Cryptocurrency advocates and early investors say they want clarity from the SEC on what digital assets the agency considers a security. They aren’t likely to get it, according to Crenshaw.
“While industry may desire blanket definitions or that we proactively label all the specific projects, assets, and activities that are within our jurisdiction, that is not how our regulatory framework functions. We also do not have the resources to do that,” Crenshaw said. “And most importantly, analyzing regulatory compliance has always been, first and foremost, the responsibility of the enterprise and their counsel. That obligation applies with no less force when people choose to design their business around digital assets and blockchain technology.”
Peirce said absent such clarity from the SEC, market participants are forced to rely on court rulings, of which there have been precious few; SEC enforcement actions, which so far have indicated every digital asset is a security; and settlements, which she argued are “not good vehicles for careful legal analysis” because the SEC is usually not forced to justify its position.
“[I]f the SEC cannot easily articulate an unassailable legal theory for why particular assets are securities, is the line as clear as the SEC maintains it is?” she asked. “The ambiguity ultimately serves us well because it effectively forces any actor with any connection to digital assets into our regulatory jurisdiction.”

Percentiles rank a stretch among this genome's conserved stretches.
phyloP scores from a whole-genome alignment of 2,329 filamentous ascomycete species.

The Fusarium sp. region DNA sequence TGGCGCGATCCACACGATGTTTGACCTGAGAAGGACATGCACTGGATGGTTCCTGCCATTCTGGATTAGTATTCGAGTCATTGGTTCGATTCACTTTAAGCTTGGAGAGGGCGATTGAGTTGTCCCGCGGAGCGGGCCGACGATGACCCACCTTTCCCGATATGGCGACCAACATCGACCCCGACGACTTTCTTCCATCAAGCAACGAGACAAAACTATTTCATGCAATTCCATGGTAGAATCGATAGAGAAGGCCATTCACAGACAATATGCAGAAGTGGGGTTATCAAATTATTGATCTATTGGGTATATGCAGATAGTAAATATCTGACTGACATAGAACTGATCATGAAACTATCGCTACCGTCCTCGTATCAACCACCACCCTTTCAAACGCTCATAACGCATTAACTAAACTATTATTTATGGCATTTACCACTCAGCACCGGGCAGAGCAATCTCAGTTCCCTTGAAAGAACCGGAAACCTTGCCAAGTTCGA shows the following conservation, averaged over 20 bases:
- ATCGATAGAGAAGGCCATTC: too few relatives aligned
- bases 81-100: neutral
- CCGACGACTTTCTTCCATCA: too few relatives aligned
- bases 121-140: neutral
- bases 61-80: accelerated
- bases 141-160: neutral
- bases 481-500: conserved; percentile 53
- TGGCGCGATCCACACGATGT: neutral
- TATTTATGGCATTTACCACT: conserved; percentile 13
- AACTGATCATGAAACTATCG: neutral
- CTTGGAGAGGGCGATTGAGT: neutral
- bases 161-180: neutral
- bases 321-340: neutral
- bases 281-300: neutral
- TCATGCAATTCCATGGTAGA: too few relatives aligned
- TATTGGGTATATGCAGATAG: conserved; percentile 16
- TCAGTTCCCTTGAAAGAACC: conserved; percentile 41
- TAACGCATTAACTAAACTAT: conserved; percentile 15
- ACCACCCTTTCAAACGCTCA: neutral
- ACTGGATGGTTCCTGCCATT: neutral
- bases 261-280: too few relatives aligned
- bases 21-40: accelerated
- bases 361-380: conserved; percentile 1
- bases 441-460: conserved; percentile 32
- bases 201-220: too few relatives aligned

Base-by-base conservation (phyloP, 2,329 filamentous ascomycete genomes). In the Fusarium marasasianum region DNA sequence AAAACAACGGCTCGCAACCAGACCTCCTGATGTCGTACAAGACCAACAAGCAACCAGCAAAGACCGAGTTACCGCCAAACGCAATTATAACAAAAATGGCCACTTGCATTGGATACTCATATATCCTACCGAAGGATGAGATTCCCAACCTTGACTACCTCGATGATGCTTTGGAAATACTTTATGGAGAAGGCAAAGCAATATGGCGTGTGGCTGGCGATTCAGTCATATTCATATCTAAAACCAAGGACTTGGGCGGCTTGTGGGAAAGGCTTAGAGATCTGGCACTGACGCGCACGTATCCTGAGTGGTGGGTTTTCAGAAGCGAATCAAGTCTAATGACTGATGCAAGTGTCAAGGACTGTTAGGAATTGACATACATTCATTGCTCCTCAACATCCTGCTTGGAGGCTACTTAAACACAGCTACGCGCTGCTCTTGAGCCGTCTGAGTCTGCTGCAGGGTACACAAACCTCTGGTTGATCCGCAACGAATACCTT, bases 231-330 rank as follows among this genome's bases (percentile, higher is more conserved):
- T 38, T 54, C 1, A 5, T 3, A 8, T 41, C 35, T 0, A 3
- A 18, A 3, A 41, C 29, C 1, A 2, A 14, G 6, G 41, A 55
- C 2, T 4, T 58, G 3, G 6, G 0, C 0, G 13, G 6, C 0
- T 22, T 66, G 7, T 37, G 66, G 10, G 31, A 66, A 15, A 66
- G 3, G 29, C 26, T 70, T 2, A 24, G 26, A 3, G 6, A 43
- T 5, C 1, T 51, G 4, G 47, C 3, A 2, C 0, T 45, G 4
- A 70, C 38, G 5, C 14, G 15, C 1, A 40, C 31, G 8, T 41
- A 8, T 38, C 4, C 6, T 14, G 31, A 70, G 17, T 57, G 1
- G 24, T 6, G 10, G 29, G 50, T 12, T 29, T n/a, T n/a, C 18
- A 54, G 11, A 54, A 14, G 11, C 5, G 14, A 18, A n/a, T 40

Crenshaw argued companies offering cryptocurrencies and other digital assets to the market must “conduct their own analysis of their regulatory compliance and be ready to share that with us.” She also urged companies to conduct the analysis before putting the digital asset on the market, rather than afterwards.
The process is admittedly difficult, expensive, and slow and might be why many firms choose not to engage with the SEC before releasing a new digital asset, she said. Another reason is the agency has shown a pattern of disagreeing with firms who argue their digital financial instrument is not a security, as it recently did with Coinbase and its proposed product, Lend. Instead of engaging in a conversation with Coinbase, the SEC threatened to sue if Lend was released to market.
Despite the difficulties of engaging with regulators on digital assets, Crenshaw argued it is what firms are legally obligated to do. Simply continuing to operate outside of the regulatory framework imperils the entire cryptocurrency industry, she said.
“Such a market is likely to succeed long term over those offerings that continue to behave as if regulations do not apply to them,” she warned.
Gensler recently said something similar during a virtual event hosted by the Washington Post.
“I don’t think there’s long-term viability for five or six thousand private forms of money,” he said. “So, in the meantime, I think it’s worthwhile to have an investor-protection regime placed around this.”